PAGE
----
Fireworks bylaw enforcement questioned after crazy Halloween night in Delta, B.C.

Click to play video: 'Damage tallied from Halloween fireworks'
Damage tallied from Halloween fireworks
Police are investigating a number of fireworks-related incidents across metro Vancouver that left several people, including youths and first responders injured. Kamil Karamali now with a look at how an uneven patchwork of bylaws across the region could be contributing to the problem – Nov 2, 2022

Despite bylaws and bans on the use of fireworks in the Lower Mainland, many neighbourhoods were lit up on Halloween night.

A scary scene in Delta, B.C., has officials questioning local permit systems and bylaw enforcement.

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According to police, hundreds of youths gathered at South Delta Secondary School and Dennison Park.

Police said officers counted more than 400 youths at one point.

“At times, the group developed a crowd mentality where individual levels of responsibility evaporated,” police said in a media release Tuesday.

“Fireworks were deliberately fired at youth and bystanders, including first responders who were intentionally targeted. Sprinkler heads were damaged on the Dennison Park football field.”

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Delta police reported several assaults, including incidents where fireworks were used as weapons, and said firefighters had numerous fires to extinguish.

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Delta’s mayor told Global News on Wednesday the crowds of youth out on Halloween night were serious cause for concern.

“(It’s) chaos. You are seeing people intentionally trying to hurt other people,” said George Harvie.

“This was just totally out of the norm. As a mayor, I am very disappointed. We need to look at how we prevent this from happening again.”

Harvie said the local municipality needs to get into local high schools and inform students of firework safety and risks.

“There is something wrong and needs to be fixed,” Harvie said. “We need to inspect the permit system because it is not working right now.”

Harvie said Delta will be having a debriefing regarding Halloween night and what changes could be made to prevent incidents from happening again.

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Delta police said officers were at the scene for more than five hours, however, when officers tried to intervene, they too became targets for those lighting fireworks.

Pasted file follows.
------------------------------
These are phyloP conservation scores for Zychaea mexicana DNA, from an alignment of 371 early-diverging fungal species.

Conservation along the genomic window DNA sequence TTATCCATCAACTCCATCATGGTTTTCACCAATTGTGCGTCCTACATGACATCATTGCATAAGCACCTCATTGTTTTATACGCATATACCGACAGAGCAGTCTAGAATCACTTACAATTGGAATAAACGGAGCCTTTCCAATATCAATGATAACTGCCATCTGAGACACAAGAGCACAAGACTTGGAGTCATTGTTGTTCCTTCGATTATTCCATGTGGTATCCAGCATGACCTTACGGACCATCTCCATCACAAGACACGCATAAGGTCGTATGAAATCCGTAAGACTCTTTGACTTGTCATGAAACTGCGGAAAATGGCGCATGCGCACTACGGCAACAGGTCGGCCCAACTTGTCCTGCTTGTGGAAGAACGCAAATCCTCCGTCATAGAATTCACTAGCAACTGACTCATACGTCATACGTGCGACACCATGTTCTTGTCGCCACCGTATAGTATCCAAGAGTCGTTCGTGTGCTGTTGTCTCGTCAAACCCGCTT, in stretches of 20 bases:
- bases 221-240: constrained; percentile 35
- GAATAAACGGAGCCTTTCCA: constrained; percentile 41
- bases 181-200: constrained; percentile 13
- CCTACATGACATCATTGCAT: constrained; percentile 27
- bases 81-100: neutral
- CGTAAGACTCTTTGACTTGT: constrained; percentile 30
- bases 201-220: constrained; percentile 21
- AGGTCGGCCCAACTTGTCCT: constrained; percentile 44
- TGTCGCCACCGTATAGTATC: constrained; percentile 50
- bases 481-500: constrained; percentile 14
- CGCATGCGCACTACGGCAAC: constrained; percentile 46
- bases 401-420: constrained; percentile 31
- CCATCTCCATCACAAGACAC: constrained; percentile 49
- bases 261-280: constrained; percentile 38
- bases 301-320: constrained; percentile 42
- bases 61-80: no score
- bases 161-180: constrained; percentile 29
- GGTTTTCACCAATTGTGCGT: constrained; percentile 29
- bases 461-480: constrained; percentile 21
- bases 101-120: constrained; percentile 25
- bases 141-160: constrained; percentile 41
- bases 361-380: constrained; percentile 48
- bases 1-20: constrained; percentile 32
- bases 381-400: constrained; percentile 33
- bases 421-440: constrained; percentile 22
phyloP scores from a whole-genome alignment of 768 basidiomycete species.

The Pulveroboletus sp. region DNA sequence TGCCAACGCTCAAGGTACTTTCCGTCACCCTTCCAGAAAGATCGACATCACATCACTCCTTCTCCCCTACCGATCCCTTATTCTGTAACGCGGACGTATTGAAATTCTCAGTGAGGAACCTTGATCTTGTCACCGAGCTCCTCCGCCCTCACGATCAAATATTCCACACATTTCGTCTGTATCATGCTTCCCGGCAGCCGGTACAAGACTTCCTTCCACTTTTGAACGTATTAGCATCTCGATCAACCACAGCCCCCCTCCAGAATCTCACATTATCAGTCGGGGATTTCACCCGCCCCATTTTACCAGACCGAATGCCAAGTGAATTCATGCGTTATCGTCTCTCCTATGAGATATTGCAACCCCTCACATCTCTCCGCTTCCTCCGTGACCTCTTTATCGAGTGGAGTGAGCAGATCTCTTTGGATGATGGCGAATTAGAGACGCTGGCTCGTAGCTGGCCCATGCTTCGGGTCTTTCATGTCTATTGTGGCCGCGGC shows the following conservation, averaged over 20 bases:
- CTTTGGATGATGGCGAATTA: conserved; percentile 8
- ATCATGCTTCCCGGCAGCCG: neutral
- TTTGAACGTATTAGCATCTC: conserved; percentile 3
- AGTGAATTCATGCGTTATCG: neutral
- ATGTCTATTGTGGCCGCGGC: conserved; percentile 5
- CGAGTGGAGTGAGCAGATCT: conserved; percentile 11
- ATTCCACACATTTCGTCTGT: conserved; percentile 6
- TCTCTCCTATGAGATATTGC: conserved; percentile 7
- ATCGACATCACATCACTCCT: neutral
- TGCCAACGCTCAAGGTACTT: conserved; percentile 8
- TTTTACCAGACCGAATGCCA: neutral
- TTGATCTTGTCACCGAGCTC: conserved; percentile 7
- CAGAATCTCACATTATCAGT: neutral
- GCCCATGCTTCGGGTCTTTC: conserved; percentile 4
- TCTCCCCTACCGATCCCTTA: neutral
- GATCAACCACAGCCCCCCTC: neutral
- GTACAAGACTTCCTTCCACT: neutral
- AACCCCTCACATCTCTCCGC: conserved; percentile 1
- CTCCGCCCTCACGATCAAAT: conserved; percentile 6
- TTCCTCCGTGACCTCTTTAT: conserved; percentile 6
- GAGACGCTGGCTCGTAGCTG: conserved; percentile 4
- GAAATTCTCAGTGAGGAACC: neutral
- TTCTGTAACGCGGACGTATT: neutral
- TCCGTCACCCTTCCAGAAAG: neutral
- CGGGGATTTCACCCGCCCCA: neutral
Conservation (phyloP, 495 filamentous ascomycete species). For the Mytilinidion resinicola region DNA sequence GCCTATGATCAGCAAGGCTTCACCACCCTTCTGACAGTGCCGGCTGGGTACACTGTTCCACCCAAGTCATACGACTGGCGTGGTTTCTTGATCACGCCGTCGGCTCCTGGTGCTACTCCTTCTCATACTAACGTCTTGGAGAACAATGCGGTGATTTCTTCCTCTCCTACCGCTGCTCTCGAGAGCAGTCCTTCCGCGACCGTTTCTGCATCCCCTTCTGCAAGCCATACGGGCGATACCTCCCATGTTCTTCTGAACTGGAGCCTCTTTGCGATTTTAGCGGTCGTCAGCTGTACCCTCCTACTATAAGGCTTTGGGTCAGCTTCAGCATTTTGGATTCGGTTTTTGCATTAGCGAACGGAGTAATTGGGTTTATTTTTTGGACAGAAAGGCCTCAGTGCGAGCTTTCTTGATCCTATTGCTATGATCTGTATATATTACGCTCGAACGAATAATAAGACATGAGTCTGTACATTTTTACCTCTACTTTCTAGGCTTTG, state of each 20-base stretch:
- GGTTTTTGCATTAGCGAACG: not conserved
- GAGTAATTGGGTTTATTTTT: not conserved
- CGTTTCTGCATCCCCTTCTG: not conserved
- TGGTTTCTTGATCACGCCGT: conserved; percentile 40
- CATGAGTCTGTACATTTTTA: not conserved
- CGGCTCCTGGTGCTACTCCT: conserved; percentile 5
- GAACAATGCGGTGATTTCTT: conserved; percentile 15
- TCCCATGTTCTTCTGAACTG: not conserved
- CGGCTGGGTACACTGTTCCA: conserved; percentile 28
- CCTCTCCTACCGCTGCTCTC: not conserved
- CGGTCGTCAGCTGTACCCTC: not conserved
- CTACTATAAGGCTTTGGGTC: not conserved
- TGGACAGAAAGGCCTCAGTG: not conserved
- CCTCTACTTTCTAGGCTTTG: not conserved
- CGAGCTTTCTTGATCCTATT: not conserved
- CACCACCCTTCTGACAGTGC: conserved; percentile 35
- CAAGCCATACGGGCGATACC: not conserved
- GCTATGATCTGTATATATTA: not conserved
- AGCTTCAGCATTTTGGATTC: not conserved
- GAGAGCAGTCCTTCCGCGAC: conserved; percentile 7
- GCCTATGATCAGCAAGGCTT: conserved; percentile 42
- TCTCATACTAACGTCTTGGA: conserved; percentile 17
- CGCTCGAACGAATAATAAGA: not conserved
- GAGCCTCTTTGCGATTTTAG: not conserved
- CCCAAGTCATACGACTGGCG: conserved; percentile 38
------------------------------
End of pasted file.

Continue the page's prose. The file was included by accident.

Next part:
“There were several youths that were firing fireworks at other youths, bystanders and officers,” said Delta police Insp. James Sandberg.

Two officers were injured by fireworks.

When asked about enforcement of firework bylaws, or lack thereof, Sandberg said it’s a hard infraction to prove.

“Delta has bylaws in place that restrict the sale of fireworks and the possession of fireworks. The restriction on sales is easier to administer,” he said.

“The effects of our bylaws are evident in what we saw. The spirit of the bylaw is in the right direction but it’s difficult to enforce.”

Click to play video: 'An Oliver grass fire believed to be started by fireworks'
An Oliver grass fire believed to be started by fireworks

With viral videos from Delta trending on social media, a B.C. lawyer offered thoughts on why it seems like police are not enforcing bylaws regarding fireworks.

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“Legally, police are empowered to enforce city bylaws but unfortunately it really comes down to a resourcing issue,” said Kyla Lee, an Acumen Law Corporation lawyer in Vancouver.

“They don’t have the resources to be attending every fireworks call. When fireworks are going off, there is usually a 10- to 15-minute delay between when the call is made and when the officers eventually get there.”

Lee said by the time officers arrive at the complaint, typically those responsible are long gone.

“When (officers) do get there, the ones that were setting off the fireworks are usually gone,” Lee said. “Police resources end up getting tied up with investigations that really end up going nowhere.”

Another hurdle, Lee says, is that those who are choosing to use fireworks are encouraged by the lack of enforcement.

“There is not much of an incentive to follow the law when they know the law isn’t being enforced,” Lee told Global News Wednesday.

“It’s very difficult to prove who set off the fireworks and who was in violation of the bylaw as opposed to who was just standing around and encouraging it but not actually violating the law.”


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